Cleveland – First words out of manager Ron Gardenhire's mouth when the media gathered into his cramped office inside Progressive Field Sunday:
"Meat Loaf, the band. What was their big hit?"
Ah, Two out of three ain't bad.
"There's your headline," he said.
The Tigers won’t be accepting any asterisks on their 6-4 victory over the Cleveland Indians here Sunday. Yes, it was a hangover game for the Indians. They'd clinched their third straight Central Division title Saturday night.
"We don't care," Gardenhire said. "We don't give a flying flip who they played."
For starters, the Tigers were still shaking off the welts from a 15-0 pounding on Saturday. Secondly, the Tigers' regular lineup these days features six players who spent the majority of the season in Triple-A and a Rule-5 rookie.
And third, wins against the Indians, particularly at Progressive Field, have been, well, elusive, in recent years. Series wins even more so.
"It says we don't ever give up," said outfielder Mikie Mahtook, who hit his eighth home run of the year off reliever Andrew Miller in the eighth inning. "Yes, we would have liked to sweep these guys and keep them from clinching the division title in front of us, but we took a series from the division champs.
"You want to take that and run with it."
It was just the Tigers' second win here this season. They are 16-40 against the Indians going back to the start of 2016.
"Yesterday is what it is," said Jim Adduci, whose three-run homer in the fifth turned the game around. "This speaks a lot about this team and the staff and everybody, to come back today, go back to work, compete and get a win."
The Tigers trailed 3-1 before scoring four times in the fifth against Indians starter Shane Bieber. Singles by Ronny Rodriguez, Jeimer Candelario and Christin Stewart made it 3-2.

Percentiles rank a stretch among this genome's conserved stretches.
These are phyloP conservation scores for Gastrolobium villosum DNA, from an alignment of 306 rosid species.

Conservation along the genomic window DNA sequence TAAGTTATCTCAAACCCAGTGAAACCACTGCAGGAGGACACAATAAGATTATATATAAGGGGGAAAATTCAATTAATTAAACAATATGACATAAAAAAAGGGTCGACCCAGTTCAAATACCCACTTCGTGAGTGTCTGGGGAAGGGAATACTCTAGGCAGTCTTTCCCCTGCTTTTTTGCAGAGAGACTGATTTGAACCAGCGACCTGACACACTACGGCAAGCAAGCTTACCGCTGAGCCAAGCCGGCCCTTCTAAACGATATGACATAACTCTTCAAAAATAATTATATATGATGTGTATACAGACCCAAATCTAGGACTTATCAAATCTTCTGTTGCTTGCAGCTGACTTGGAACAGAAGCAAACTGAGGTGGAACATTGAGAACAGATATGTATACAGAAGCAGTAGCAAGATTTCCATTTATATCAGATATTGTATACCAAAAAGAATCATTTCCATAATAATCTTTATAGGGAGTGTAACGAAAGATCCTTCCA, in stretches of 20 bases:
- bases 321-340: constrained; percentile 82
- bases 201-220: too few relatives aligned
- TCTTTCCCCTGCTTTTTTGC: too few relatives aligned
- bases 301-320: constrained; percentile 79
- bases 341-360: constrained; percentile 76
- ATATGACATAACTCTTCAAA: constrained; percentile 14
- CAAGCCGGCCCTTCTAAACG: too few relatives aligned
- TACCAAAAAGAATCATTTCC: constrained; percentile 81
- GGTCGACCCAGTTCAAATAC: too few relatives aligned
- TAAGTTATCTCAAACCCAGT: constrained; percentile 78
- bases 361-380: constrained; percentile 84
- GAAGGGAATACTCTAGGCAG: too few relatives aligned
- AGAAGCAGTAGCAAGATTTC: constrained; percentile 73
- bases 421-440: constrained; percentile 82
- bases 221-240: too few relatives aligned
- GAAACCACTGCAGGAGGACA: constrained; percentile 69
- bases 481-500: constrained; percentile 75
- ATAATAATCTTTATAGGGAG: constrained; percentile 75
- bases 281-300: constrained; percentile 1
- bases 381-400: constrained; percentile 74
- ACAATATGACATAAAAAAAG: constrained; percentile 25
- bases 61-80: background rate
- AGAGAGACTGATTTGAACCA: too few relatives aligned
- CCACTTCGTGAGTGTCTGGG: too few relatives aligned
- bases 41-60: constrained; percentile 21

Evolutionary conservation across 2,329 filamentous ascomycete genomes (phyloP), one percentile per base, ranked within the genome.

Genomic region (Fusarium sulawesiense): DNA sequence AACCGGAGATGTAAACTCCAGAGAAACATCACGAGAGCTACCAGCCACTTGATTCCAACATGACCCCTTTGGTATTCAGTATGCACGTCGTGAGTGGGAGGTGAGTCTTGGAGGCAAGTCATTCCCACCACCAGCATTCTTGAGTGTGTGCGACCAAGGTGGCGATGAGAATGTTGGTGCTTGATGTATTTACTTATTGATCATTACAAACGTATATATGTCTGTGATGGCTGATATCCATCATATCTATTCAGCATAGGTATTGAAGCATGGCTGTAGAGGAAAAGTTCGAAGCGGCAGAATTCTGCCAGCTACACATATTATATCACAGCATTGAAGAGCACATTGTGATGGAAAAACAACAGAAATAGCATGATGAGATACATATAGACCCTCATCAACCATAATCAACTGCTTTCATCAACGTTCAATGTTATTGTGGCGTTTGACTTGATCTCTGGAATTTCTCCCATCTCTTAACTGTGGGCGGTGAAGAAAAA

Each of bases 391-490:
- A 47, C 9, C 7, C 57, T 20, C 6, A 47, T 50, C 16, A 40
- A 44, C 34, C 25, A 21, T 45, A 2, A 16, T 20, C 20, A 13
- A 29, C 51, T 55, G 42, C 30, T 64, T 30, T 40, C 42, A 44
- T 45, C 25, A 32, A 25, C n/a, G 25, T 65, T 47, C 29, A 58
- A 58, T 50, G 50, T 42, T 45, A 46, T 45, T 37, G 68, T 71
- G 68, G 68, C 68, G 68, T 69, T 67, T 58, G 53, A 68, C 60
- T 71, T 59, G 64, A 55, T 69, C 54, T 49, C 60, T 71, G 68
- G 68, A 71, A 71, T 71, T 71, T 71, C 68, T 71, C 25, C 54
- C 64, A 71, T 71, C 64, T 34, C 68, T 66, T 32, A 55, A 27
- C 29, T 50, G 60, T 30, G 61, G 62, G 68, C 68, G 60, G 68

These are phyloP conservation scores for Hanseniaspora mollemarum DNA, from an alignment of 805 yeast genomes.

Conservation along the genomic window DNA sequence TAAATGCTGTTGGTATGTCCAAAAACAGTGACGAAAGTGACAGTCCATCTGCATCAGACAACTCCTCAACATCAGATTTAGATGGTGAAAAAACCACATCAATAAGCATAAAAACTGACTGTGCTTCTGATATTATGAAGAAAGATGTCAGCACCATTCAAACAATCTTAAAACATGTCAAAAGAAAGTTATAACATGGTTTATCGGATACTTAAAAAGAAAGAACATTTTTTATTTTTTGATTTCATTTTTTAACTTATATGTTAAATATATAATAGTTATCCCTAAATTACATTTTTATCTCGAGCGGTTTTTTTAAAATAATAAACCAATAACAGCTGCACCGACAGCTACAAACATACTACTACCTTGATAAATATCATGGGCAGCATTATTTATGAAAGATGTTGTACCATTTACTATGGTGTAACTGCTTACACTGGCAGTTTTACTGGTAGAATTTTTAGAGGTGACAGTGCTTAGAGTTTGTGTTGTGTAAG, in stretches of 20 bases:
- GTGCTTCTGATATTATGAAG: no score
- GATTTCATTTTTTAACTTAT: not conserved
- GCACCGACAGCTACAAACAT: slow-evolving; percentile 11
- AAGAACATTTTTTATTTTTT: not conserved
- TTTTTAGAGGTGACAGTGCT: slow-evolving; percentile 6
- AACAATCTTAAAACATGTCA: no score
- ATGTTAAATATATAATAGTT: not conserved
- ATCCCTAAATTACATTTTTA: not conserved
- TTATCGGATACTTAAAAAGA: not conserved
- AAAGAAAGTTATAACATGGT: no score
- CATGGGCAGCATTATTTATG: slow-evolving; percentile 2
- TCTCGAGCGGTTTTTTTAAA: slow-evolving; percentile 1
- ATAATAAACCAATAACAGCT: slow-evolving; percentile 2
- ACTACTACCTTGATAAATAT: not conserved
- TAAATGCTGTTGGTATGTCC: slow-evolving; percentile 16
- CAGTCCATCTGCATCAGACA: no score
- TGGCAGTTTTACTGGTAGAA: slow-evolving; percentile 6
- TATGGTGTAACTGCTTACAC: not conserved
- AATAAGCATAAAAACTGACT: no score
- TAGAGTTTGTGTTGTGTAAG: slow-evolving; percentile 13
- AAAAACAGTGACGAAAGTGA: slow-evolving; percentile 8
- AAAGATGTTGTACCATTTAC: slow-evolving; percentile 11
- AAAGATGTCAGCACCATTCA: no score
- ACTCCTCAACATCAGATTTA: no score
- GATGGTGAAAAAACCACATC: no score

Adduci then stayed on a slider from Bieber and took it to the opposite field, over the left-center field wall, his third homer of the season.
"I was just trying to let the ball travel," Adduci said. "I had two strikes, so I just wanted to keep the at-bat going. He left that one up and I ran into it."
Adduci also drove in a run with a sacrifice fly in the first inning, giving a career-best four-RBI day.
"They came back out like they have all summer long -- ready to play," Gardenhire said. "There was the same old BS that goes on in the dugout. They came to play. We needed that one."
Candelario and Stewart, hitting one-two in the Tigers’ lineup these days, each had three hits. Candelario has begun to reheat after scuffling for a few months. In his last 10 games, he’s hit .325 (14 for 43) with three doubles and three home runs.
Also encouraging, Francisco Liriano appears intent on finishing his season the way he started. He was the Tigers pitcher of the month in April, going 3-1 with a 3.38 ERA. And after struggling through nagging injuries and command issues since the All-Star break, he’s seems back on track.
He limited the Indians, albeit their "B" team, to three runs and five hits through seven strong innings. It was the first time he’s thrown a pitch in the seventh, let alone finish seven innings, since May 20.
"I was able to command the fastball," he said. "I was around the plate and I was able to put it where I wanted to. The guys made a lot of good plays for me, too. I got a lot of ground balls because I was ahead in the count and I could make my pitches."
He allowed five hits and none after the fourth. Of his 94 pitches, he threw 40 two-seam sinkers, and the Indians were beating that pitch into the ground all day. Liriano got 11 ground-ball outs.
That’s three straight strong starts for Liriano, who will be a free agent again in the off-season. In his two previous outings, against the White Sox and Astros, he’d allowed one earned run over 11 innings.
"It's important to finish strong," he said. "Not just for me but for the whole team. Just want to finish strong and then see what happens next year."